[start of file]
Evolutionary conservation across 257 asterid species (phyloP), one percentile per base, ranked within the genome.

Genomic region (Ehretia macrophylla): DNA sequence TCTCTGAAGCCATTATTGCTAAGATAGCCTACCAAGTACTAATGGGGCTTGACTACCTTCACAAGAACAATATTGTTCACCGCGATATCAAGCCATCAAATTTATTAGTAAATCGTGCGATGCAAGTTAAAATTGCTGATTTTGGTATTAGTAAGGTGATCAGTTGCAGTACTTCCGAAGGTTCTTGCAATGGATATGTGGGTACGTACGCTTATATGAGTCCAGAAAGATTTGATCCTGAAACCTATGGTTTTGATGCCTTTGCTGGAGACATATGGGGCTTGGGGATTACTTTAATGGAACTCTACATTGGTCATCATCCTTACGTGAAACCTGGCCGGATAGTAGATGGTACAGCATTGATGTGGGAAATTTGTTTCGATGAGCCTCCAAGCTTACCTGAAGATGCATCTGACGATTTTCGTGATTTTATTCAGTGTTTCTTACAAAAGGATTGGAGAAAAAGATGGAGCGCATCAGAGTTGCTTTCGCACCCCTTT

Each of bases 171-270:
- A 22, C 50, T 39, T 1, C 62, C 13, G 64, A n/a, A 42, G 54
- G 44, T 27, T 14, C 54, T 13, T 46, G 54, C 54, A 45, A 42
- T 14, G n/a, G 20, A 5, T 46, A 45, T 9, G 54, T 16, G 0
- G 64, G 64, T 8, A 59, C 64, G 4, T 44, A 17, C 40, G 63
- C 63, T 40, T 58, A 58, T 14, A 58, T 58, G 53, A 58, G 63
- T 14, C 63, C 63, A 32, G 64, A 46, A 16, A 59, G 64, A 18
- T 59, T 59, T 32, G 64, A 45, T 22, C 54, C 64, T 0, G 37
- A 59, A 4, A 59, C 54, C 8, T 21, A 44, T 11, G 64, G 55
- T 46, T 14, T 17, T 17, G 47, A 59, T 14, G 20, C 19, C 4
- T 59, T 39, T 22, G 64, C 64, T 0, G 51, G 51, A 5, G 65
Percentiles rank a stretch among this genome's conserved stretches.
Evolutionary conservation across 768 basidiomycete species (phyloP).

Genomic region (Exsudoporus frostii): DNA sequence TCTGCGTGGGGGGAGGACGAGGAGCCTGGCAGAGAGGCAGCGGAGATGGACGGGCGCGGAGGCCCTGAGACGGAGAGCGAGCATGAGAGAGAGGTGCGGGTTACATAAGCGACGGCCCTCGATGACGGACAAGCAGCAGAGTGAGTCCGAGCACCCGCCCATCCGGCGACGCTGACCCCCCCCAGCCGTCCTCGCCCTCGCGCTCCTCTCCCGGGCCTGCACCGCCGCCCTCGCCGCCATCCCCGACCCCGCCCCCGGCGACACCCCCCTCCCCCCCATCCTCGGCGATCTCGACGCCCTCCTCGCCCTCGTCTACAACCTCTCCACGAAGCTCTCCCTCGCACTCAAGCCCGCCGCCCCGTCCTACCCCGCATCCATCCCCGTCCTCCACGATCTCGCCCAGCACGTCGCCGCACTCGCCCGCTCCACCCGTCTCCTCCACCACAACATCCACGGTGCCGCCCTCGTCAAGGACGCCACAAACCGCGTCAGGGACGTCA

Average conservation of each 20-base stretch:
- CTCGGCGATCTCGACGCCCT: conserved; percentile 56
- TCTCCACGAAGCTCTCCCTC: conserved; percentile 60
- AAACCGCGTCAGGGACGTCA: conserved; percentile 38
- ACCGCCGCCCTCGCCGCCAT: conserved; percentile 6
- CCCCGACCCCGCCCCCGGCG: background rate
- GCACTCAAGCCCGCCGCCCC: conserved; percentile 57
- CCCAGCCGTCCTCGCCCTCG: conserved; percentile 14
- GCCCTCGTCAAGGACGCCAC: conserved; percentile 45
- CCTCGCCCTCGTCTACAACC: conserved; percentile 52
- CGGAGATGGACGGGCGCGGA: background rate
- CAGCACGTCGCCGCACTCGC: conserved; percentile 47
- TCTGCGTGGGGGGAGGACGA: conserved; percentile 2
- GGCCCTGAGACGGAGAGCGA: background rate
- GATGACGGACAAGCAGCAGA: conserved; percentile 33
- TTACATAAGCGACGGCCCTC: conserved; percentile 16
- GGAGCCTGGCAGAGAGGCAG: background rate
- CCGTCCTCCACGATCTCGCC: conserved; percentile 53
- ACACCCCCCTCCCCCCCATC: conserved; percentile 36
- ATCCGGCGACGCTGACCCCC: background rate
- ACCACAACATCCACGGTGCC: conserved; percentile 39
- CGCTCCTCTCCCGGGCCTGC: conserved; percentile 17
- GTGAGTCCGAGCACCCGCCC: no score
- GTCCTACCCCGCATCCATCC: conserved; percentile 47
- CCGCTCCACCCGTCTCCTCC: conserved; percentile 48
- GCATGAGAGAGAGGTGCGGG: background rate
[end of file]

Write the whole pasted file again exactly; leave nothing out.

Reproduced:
Evolutionary conservation across 257 asterid species (phyloP), one percentile per base, ranked within the genome.

Genomic region (Ehretia macrophylla): DNA sequence TCTCTGAAGCCATTATTGCTAAGATAGCCTACCAAGTACTAATGGGGCTTGACTACCTTCACAAGAACAATATTGTTCACCGCGATATCAAGCCATCAAATTTATTAGTAAATCGTGCGATGCAAGTTAAAATTGCTGATTTTGGTATTAGTAAGGTGATCAGTTGCAGTACTTCCGAAGGTTCTTGCAATGGATATGTGGGTACGTACGCTTATATGAGTCCAGAAAGATTTGATCCTGAAACCTATGGTTTTGATGCCTTTGCTGGAGACATATGGGGCTTGGGGATTACTTTAATGGAACTCTACATTGGTCATCATCCTTACGTGAAACCTGGCCGGATAGTAGATGGTACAGCATTGATGTGGGAAATTTGTTTCGATGAGCCTCCAAGCTTACCTGAAGATGCATCTGACGATTTTCGTGATTTTATTCAGTGTTTCTTACAAAAGGATTGGAGAAAAAGATGGAGCGCATCAGAGTTGCTTTCGCACCCCTTT

Each of bases 171-270:
- A 22, C 50, T 39, T 1, C 62, C 13, G 64, A n/a, A 42, G 54
- G 44, T 27, T 14, C 54, T 13, T 46, G 54, C 54, A 45, A 42
- T 14, G n/a, G 20, A 5, T 46, A 45, T 9, G 54, T 16, G 0
- G 64, G 64, T 8, A 59, C 64, G 4, T 44, A 17, C 40, G 63
- C 63, T 40, T 58, A 58, T 14, A 58, T 58, G 53, A 58, G 63
- T 14, C 63, C 63, A 32, G 64, A 46, A 16, A 59, G 64, A 18
- T 59, T 59, T 32, G 64, A 45, T 22, C 54, C 64, T 0, G 37
- A 59, A 4, A 59, C 54, C 8, T 21, A 44, T 11, G 64, G 55
- T 46, T 14, T 17, T 17, G 47, A 59, T 14, G 20, C 19, C 4
- T 59, T 39, T 22, G 64, C 64, T 0, G 51, G 51, A 5, G 65
Percentiles rank a stretch among this genome's conserved stretches.
Evolutionary conservation across 768 basidiomycete species (phyloP).

Genomic region (Exsudoporus frostii): DNA sequence TCTGCGTGGGGGGAGGACGAGGAGCCTGGCAGAGAGGCAGCGGAGATGGACGGGCGCGGAGGCCCTGAGACGGAGAGCGAGCATGAGAGAGAGGTGCGGGTTACATAAGCGACGGCCCTCGATGACGGACAAGCAGCAGAGTGAGTCCGAGCACCCGCCCATCCGGCGACGCTGACCCCCCCCAGCCGTCCTCGCCCTCGCGCTCCTCTCCCGGGCCTGCACCGCCGCCCTCGCCGCCATCCCCGACCCCGCCCCCGGCGACACCCCCCTCCCCCCCATCCTCGGCGATCTCGACGCCCTCCTCGCCCTCGTCTACAACCTCTCCACGAAGCTCTCCCTCGCACTCAAGCCCGCCGCCCCGTCCTACCCCGCATCCATCCCCGTCCTCCACGATCTCGCCCAGCACGTCGCCGCACTCGCCCGCTCCACCCGTCTCCTCCACCACAACATCCACGGTGCCGCCCTCGTCAAGGACGCCACAAACCGCGTCAGGGACGTCA

Average conservation of each 20-base stretch:
- CTCGGCGATCTCGACGCCCT: conserved; percentile 56
- TCTCCACGAAGCTCTCCCTC: conserved; percentile 60
- AAACCGCGTCAGGGACGTCA: conserved; percentile 38
- ACCGCCGCCCTCGCCGCCAT: conserved; percentile 6
- CCCCGACCCCGCCCCCGGCG: background rate
- GCACTCAAGCCCGCCGCCCC: conserved; percentile 57
- CCCAGCCGTCCTCGCCCTCG: conserved; percentile 14
- GCCCTCGTCAAGGACGCCAC: conserved; percentile 45
- CCTCGCCCTCGTCTACAACC: conserved; percentile 52
- CGGAGATGGACGGGCGCGGA: background rate
- CAGCACGTCGCCGCACTCGC: conserved; percentile 47
- TCTGCGTGGGGGGAGGACGA: conserved; percentile 2
- GGCCCTGAGACGGAGAGCGA: background rate
- GATGACGGACAAGCAGCAGA: conserved; percentile 33
- TTACATAAGCGACGGCCCTC: conserved; percentile 16
- GGAGCCTGGCAGAGAGGCAG: background rate
- CCGTCCTCCACGATCTCGCC: conserved; percentile 53
- ACACCCCCCTCCCCCCCATC: conserved; percentile 36
- ATCCGGCGACGCTGACCCCC: background rate
- ACCACAACATCCACGGTGCC: conserved; percentile 39
- CGCTCCTCTCCCGGGCCTGC: conserved; percentile 17
- GTGAGTCCGAGCACCCGCCC: no score
- GTCCTACCCCGCATCCATCC: conserved; percentile 47
- CCGCTCCACCCGTCTCCTCC: conserved; percentile 48
- GCATGAGAGAGAGGTGCGGG: background rate